I like Kobo, a logistics startup that operates from Lagos, Nigeria. It is a very fine company deepening its capacity as a network orchestrator through aggregation. Kobo is positioning itself as a company of the future in the broad logistics sector.
A global logistics platform right from the heart of Africa, leveraging technology and efficient processes to serve its citizens and the rest of the world. Putting transportation in the hands of every individual. Facilitating the movement of your goods and packages by guaranteeing, safety, speed and affordability.
Kobo has partnerships with DHL, UPS and other global logistics giants. Co-founded by Obi Ozor, the company uses technology to streamline shipping for clients. In an interview with CFA, Obi noted some of the challenges in the industry.
Obi stated that the Logistic industry, from the African market perspectives, is worth about $300 billion. He further emphasised that the industry has different branches, such as the e-courier, trucking and air and sea freight, but in Nigeria, we are more into the e-courier and trucking branches of the Logistic industry. “The trucking branch of the industry is about $80 billion across Africa, while in Nigeria, it is about $18 billion. The e-courier projection is about $2 billion”, he maintained.
Obi is of the opinion that, although, the reward derived from the Logistic industry is huge, so are the challenges therein, because, it is a tough line of business to venture into. He said that he decided to venture into the Logistic business because, it is the heartbeat of any economy. He alluded to the importance of transporting the products from one point to the other, citing the example of the fact that the building of the railways in the USA, aided, in no small measure, the movement of goods during the industrial revolution. He maintained that the Logistic is the foundation of economic development. “We know, of course that, if e-commerce and the new technology industry will flourish n our continent, we actually need to solve that underlying factor,” he stated.
Obi is right but what he did not say is that his platform is not the one directly challenged. Kobo is an aggregator which relies on its partners to serve its customers. It is like Uber which aggregates drivers and riders to deliver two-sided markets products. It works like Airbnb which links landlords and travelers. Yes,come rain, come sun, Kobo will always find value. The risks are handled by the partners, not Kobo. That is why I like Kobo business model. It operates under the Aggregation Construct which I have written extensively.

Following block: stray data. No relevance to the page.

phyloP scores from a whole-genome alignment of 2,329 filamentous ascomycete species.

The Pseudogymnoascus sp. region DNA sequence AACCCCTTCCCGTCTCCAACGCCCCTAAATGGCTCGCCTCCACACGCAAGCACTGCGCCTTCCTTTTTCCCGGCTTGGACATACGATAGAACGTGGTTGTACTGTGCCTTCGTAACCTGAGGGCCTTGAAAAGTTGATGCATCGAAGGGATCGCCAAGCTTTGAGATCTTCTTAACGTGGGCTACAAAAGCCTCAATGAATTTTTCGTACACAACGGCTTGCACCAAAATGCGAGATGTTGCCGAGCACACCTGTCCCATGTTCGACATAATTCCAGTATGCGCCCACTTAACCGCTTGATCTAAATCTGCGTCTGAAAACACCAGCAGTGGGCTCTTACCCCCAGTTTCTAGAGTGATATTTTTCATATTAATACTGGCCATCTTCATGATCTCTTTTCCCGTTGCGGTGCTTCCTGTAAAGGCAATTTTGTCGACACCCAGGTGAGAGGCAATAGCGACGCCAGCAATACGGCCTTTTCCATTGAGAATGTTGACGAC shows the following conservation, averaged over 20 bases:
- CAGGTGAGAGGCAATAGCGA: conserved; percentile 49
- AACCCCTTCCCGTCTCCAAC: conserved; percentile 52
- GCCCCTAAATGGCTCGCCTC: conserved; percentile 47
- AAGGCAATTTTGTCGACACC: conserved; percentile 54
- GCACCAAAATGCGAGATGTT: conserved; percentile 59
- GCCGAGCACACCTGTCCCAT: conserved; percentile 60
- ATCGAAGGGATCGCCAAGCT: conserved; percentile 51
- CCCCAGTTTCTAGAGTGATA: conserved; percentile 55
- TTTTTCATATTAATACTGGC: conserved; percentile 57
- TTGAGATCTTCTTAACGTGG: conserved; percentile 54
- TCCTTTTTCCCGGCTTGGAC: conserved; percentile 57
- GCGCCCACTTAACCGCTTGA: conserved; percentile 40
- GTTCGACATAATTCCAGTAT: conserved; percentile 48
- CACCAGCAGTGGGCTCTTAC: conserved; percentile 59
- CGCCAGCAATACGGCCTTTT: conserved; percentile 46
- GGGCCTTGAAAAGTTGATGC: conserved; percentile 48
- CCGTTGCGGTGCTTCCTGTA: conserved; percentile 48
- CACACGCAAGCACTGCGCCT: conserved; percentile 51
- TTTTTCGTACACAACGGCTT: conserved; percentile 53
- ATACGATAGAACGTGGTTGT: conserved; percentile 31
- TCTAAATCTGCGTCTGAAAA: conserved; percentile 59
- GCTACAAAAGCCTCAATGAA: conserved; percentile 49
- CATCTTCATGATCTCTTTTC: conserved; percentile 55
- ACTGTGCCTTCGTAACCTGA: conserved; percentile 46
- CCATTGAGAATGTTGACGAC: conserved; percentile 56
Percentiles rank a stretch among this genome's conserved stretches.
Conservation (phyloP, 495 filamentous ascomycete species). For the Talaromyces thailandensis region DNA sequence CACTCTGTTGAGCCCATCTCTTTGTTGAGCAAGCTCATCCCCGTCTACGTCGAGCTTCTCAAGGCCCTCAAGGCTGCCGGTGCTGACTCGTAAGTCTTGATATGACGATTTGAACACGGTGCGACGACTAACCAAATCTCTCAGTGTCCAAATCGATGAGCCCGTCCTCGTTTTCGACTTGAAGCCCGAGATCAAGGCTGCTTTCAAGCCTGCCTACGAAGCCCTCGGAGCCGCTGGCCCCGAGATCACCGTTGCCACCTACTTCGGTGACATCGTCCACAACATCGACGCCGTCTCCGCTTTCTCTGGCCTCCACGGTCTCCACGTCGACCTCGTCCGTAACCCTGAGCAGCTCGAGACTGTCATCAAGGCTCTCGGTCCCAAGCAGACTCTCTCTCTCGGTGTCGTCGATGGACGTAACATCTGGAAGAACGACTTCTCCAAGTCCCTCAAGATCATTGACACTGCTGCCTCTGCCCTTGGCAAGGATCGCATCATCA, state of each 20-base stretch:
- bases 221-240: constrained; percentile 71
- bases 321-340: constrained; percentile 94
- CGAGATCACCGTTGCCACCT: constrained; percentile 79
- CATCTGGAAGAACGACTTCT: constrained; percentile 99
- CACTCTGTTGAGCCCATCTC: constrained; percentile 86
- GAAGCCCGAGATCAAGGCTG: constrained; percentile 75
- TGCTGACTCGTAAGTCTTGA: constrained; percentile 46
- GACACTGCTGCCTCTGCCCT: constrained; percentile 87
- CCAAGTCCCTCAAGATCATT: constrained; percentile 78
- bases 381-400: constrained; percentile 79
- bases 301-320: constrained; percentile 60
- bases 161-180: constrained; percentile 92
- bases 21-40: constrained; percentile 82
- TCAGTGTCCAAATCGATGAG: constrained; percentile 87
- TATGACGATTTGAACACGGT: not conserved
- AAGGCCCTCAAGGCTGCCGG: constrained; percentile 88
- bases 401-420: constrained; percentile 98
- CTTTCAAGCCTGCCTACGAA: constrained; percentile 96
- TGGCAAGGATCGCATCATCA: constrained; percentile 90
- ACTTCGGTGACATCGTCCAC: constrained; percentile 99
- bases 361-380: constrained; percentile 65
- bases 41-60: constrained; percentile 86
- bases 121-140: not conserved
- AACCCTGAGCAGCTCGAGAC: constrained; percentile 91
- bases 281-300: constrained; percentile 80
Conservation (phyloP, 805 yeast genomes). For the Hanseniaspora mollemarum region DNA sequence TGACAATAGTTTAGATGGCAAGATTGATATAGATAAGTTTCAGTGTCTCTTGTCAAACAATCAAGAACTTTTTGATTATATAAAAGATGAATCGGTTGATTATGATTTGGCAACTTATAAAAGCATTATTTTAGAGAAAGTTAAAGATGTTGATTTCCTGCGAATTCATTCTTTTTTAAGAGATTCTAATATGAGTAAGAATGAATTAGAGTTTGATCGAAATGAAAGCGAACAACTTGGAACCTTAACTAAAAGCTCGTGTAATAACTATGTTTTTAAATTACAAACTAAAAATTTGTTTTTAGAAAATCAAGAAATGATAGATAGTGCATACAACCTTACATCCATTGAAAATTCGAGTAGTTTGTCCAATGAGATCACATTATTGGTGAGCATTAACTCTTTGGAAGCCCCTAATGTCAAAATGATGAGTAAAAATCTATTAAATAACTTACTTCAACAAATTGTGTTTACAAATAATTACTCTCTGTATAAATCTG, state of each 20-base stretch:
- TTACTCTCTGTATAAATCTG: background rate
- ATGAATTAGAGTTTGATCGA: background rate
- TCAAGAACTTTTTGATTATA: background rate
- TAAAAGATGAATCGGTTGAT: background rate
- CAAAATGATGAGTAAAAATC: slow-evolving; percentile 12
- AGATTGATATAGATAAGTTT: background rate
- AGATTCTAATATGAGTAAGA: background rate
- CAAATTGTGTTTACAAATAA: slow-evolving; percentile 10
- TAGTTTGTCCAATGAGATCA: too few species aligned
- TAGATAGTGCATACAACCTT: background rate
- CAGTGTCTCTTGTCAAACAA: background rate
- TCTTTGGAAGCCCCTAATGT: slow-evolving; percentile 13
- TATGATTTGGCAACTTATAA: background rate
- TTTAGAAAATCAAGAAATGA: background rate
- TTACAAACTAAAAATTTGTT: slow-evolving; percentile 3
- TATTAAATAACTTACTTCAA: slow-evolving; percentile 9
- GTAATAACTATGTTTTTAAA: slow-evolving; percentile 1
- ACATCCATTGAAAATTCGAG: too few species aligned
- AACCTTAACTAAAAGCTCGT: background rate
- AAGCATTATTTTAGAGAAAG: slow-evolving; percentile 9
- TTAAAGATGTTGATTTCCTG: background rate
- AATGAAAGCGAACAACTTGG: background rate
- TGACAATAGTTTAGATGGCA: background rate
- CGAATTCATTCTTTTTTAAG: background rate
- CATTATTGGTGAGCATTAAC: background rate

Under the aggregation construct, the companies that control the value are not usually the ones that created them. Google News and Facebook control news distribution in Nigeria than Guardian, ThisDay and others. Because the MNCs tech firms “own” the audience and the customers, the advertisers focus on them, hoping to reach the readers through them. Just like that, the news creators have been systematically sidelined as they earn lesser and lesser from their works. But the aggregators like Facebook and Google smile to the bank. The reason why this happens is because of the abundance which Internet makes possible. Everyone has access to more users but that does not correlate to more revenue because the money goes to people that can help simplify the experiences to the users who will not prefer to be visiting all the news site to get any information they want. They go to Google and search and then Google takes them to the website in Nigeria with the information. Advertisers understand the value created is now with Google which simplifies that process.